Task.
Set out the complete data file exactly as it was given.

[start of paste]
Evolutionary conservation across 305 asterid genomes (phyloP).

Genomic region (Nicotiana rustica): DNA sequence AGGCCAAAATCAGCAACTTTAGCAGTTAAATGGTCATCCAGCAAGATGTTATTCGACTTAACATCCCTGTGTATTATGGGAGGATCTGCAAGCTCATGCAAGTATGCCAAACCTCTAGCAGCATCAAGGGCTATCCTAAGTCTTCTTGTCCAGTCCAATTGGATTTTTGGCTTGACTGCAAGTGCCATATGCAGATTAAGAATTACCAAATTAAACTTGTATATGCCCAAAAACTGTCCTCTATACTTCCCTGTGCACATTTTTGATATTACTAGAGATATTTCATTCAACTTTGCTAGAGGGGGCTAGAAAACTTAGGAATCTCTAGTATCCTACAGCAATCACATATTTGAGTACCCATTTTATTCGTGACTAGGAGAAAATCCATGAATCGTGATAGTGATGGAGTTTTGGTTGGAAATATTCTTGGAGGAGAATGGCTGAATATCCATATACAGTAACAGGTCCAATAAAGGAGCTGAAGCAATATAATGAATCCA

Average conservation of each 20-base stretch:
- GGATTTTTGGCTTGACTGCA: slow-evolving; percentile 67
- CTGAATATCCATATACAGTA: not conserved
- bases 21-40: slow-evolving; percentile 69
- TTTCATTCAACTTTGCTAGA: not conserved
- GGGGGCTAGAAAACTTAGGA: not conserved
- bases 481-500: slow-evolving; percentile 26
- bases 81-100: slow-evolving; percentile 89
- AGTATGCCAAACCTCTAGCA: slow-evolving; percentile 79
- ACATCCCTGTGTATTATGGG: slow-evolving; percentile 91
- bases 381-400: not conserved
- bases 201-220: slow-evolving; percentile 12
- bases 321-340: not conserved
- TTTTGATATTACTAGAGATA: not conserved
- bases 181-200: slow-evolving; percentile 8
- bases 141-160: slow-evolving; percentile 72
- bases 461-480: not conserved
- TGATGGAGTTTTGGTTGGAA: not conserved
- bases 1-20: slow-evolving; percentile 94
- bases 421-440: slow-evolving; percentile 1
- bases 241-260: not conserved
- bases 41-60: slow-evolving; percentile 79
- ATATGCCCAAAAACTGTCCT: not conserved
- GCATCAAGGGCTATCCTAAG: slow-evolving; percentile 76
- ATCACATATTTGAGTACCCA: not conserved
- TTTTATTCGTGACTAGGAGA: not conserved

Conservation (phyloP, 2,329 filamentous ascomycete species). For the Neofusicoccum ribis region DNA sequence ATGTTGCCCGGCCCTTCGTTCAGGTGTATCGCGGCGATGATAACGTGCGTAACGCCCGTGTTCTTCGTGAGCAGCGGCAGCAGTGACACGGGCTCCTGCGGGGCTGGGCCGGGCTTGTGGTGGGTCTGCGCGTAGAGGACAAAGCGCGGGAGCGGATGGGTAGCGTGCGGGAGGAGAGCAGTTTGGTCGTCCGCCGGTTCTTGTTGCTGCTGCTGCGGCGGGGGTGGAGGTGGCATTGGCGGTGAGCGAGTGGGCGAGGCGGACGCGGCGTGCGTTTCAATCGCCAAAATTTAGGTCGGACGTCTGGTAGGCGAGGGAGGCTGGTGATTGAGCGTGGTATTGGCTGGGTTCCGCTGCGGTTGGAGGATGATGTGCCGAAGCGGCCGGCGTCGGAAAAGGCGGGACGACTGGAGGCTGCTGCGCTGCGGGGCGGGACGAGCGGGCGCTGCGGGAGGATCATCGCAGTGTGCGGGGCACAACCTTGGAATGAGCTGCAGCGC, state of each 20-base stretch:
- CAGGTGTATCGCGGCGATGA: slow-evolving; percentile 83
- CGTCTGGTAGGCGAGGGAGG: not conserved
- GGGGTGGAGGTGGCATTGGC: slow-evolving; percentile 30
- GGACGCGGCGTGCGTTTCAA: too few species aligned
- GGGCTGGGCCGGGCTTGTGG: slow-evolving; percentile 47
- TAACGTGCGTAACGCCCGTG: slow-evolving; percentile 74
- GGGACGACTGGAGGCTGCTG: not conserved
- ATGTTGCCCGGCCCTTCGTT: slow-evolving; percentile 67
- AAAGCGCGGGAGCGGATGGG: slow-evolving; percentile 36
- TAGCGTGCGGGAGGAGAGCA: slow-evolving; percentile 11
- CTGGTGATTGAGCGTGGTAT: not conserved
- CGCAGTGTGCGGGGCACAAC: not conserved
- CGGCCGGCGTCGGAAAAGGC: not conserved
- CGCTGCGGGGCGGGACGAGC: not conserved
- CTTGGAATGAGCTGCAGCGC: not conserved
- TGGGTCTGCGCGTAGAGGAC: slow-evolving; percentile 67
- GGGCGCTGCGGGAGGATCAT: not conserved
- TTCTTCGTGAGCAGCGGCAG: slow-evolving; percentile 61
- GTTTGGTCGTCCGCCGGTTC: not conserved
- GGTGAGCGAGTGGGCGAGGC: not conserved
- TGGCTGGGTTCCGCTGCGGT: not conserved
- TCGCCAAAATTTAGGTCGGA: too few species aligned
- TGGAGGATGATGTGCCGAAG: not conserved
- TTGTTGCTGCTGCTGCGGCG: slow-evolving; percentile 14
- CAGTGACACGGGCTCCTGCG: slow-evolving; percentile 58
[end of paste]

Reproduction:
Evolutionary conservation across 305 asterid genomes (phyloP).

Genomic region (Nicotiana rustica): DNA sequence AGGCCAAAATCAGCAACTTTAGCAGTTAAATGGTCATCCAGCAAGATGTTATTCGACTTAACATCCCTGTGTATTATGGGAGGATCTGCAAGCTCATGCAAGTATGCCAAACCTCTAGCAGCATCAAGGGCTATCCTAAGTCTTCTTGTCCAGTCCAATTGGATTTTTGGCTTGACTGCAAGTGCCATATGCAGATTAAGAATTACCAAATTAAACTTGTATATGCCCAAAAACTGTCCTCTATACTTCCCTGTGCACATTTTTGATATTACTAGAGATATTTCATTCAACTTTGCTAGAGGGGGCTAGAAAACTTAGGAATCTCTAGTATCCTACAGCAATCACATATTTGAGTACCCATTTTATTCGTGACTAGGAGAAAATCCATGAATCGTGATAGTGATGGAGTTTTGGTTGGAAATATTCTTGGAGGAGAATGGCTGAATATCCATATACAGTAACAGGTCCAATAAAGGAGCTGAAGCAATATAATGAATCCA

Average conservation of each 20-base stretch:
- GGATTTTTGGCTTGACTGCA: slow-evolving; percentile 67
- CTGAATATCCATATACAGTA: not conserved
- bases 21-40: slow-evolving; percentile 69
- TTTCATTCAACTTTGCTAGA: not conserved
- GGGGGCTAGAAAACTTAGGA: not conserved
- bases 481-500: slow-evolving; percentile 26
- bases 81-100: slow-evolving; percentile 89
- AGTATGCCAAACCTCTAGCA: slow-evolving; percentile 79
- ACATCCCTGTGTATTATGGG: slow-evolving; percentile 91
- bases 381-400: not conserved
- bases 201-220: slow-evolving; percentile 12
- bases 321-340: not conserved
- TTTTGATATTACTAGAGATA: not conserved
- bases 181-200: slow-evolving; percentile 8
- bases 141-160: slow-evolving; percentile 72
- bases 461-480: not conserved
- TGATGGAGTTTTGGTTGGAA: not conserved
- bases 1-20: slow-evolving; percentile 94
- bases 421-440: slow-evolving; percentile 1
- bases 241-260: not conserved
- bases 41-60: slow-evolving; percentile 79
- ATATGCCCAAAAACTGTCCT: not conserved
- GCATCAAGGGCTATCCTAAG: slow-evolving; percentile 76
- ATCACATATTTGAGTACCCA: not conserved
- TTTTATTCGTGACTAGGAGA: not conserved

Conservation (phyloP, 2,329 filamentous ascomycete species). For the Neofusicoccum ribis region DNA sequence ATGTTGCCCGGCCCTTCGTTCAGGTGTATCGCGGCGATGATAACGTGCGTAACGCCCGTGTTCTTCGTGAGCAGCGGCAGCAGTGACACGGGCTCCTGCGGGGCTGGGCCGGGCTTGTGGTGGGTCTGCGCGTAGAGGACAAAGCGCGGGAGCGGATGGGTAGCGTGCGGGAGGAGAGCAGTTTGGTCGTCCGCCGGTTCTTGTTGCTGCTGCTGCGGCGGGGGTGGAGGTGGCATTGGCGGTGAGCGAGTGGGCGAGGCGGACGCGGCGTGCGTTTCAATCGCCAAAATTTAGGTCGGACGTCTGGTAGGCGAGGGAGGCTGGTGATTGAGCGTGGTATTGGCTGGGTTCCGCTGCGGTTGGAGGATGATGTGCCGAAGCGGCCGGCGTCGGAAAAGGCGGGACGACTGGAGGCTGCTGCGCTGCGGGGCGGGACGAGCGGGCGCTGCGGGAGGATCATCGCAGTGTGCGGGGCACAACCTTGGAATGAGCTGCAGCGC, state of each 20-base stretch:
- CAGGTGTATCGCGGCGATGA: slow-evolving; percentile 83
- CGTCTGGTAGGCGAGGGAGG: not conserved
- GGGGTGGAGGTGGCATTGGC: slow-evolving; percentile 30
- GGACGCGGCGTGCGTTTCAA: too few species aligned
- GGGCTGGGCCGGGCTTGTGG: slow-evolving; percentile 47
- TAACGTGCGTAACGCCCGTG: slow-evolving; percentile 74
- GGGACGACTGGAGGCTGCTG: not conserved
- ATGTTGCCCGGCCCTTCGTT: slow-evolving; percentile 67
- AAAGCGCGGGAGCGGATGGG: slow-evolving; percentile 36
- TAGCGTGCGGGAGGAGAGCA: slow-evolving; percentile 11
- CTGGTGATTGAGCGTGGTAT: not conserved
- CGCAGTGTGCGGGGCACAAC: not conserved
- CGGCCGGCGTCGGAAAAGGC: not conserved
- CGCTGCGGGGCGGGACGAGC: not conserved
- CTTGGAATGAGCTGCAGCGC: not conserved
- TGGGTCTGCGCGTAGAGGAC: slow-evolving; percentile 67
- GGGCGCTGCGGGAGGATCAT: not conserved
- TTCTTCGTGAGCAGCGGCAG: slow-evolving; percentile 61
- GTTTGGTCGTCCGCCGGTTC: not conserved
- GGTGAGCGAGTGGGCGAGGC: not conserved
- TGGCTGGGTTCCGCTGCGGT: not conserved
- TCGCCAAAATTTAGGTCGGA: too few species aligned
- TGGAGGATGATGTGCCGAAG: not conserved
- TTGTTGCTGCTGCTGCGGCG: slow-evolving; percentile 14
- CAGTGACACGGGCTCCTGCG: slow-evolving; percentile 58